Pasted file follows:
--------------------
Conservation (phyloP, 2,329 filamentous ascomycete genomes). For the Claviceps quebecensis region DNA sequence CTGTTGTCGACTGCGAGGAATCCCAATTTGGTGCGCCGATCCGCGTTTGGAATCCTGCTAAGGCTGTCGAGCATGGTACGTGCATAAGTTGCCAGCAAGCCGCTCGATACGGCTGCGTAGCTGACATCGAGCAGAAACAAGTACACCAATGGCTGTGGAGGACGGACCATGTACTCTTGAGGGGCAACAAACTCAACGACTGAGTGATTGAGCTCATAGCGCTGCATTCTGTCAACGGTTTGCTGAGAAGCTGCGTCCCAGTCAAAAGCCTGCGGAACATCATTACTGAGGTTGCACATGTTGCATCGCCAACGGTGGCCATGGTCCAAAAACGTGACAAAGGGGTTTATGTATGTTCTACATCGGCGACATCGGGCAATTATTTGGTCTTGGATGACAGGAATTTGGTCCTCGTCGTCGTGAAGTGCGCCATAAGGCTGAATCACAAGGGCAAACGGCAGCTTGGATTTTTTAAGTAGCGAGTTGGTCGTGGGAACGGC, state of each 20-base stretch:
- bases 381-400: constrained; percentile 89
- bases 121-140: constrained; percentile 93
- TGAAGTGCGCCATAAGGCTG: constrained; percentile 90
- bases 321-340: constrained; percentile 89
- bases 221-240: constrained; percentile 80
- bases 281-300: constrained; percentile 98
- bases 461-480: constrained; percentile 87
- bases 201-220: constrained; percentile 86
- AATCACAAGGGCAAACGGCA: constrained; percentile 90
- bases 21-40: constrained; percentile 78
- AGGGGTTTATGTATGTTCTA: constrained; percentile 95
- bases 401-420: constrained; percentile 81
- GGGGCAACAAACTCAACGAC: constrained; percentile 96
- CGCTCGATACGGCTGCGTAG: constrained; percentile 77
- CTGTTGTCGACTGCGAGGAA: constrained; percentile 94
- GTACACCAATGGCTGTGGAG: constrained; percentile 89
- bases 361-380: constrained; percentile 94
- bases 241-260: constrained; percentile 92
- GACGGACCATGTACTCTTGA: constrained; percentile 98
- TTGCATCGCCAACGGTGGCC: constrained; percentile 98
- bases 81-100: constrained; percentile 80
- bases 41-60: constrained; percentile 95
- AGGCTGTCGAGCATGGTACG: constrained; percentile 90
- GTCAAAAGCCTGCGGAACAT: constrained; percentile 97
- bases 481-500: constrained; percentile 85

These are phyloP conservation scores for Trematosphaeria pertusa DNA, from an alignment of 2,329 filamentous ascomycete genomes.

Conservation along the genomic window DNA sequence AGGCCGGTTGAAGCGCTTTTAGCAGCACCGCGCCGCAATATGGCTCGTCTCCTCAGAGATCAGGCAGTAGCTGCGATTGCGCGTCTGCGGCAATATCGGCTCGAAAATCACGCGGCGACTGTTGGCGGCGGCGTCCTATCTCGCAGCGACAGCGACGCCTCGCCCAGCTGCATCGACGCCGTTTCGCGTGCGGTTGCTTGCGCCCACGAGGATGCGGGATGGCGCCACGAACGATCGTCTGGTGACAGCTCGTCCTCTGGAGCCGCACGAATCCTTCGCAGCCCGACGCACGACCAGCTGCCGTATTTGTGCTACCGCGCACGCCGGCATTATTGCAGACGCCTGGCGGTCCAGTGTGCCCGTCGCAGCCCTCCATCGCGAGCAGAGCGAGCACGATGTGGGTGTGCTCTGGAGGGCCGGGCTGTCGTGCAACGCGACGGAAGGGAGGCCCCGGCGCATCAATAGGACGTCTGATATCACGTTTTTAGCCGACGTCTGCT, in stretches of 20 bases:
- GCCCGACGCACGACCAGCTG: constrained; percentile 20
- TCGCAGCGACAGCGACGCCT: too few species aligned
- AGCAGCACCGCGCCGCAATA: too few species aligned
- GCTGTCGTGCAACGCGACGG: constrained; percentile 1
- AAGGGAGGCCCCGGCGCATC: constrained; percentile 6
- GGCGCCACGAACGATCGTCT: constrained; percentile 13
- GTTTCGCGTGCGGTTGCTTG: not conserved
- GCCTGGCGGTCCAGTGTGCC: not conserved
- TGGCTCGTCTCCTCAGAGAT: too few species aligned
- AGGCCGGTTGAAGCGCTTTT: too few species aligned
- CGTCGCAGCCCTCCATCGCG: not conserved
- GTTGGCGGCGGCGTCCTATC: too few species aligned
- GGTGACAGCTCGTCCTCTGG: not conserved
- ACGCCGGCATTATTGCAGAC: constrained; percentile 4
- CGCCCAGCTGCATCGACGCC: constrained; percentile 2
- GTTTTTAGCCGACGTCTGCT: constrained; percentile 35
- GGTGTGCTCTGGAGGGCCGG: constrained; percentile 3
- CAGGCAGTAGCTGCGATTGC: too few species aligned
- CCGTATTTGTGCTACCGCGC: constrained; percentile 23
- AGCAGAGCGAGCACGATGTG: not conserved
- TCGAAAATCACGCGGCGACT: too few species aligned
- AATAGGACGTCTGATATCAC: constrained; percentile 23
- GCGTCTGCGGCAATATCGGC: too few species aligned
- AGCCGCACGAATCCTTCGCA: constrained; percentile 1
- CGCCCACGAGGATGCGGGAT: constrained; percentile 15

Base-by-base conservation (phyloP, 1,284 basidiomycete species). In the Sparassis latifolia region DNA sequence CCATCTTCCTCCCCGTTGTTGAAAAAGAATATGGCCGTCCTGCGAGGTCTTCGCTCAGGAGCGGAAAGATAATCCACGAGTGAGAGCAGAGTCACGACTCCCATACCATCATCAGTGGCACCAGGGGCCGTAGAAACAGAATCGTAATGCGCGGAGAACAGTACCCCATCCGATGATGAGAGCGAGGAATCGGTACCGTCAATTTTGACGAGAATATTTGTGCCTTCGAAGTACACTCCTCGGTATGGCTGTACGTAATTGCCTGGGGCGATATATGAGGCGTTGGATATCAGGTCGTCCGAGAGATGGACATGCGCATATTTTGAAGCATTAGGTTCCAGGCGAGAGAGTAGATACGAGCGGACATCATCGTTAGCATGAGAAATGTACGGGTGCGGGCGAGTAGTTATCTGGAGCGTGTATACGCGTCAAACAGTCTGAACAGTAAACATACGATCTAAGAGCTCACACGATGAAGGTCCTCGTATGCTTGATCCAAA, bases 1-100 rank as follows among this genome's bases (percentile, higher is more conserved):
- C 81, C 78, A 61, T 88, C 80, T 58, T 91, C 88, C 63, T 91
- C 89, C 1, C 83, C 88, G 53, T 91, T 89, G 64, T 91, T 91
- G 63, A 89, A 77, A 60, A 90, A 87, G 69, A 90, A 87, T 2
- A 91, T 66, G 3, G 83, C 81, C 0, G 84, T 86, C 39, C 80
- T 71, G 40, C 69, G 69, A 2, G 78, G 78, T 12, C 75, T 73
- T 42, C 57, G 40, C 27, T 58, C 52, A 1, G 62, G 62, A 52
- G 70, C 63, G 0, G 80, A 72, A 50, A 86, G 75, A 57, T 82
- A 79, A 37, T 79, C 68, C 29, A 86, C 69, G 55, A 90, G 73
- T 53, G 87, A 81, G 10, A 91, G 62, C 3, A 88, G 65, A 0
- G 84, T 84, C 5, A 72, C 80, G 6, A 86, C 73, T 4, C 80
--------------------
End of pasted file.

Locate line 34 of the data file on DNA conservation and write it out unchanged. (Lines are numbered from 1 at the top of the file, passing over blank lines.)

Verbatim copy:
- GGCGCCACGAACGATCGTCT: constrained; percentile 13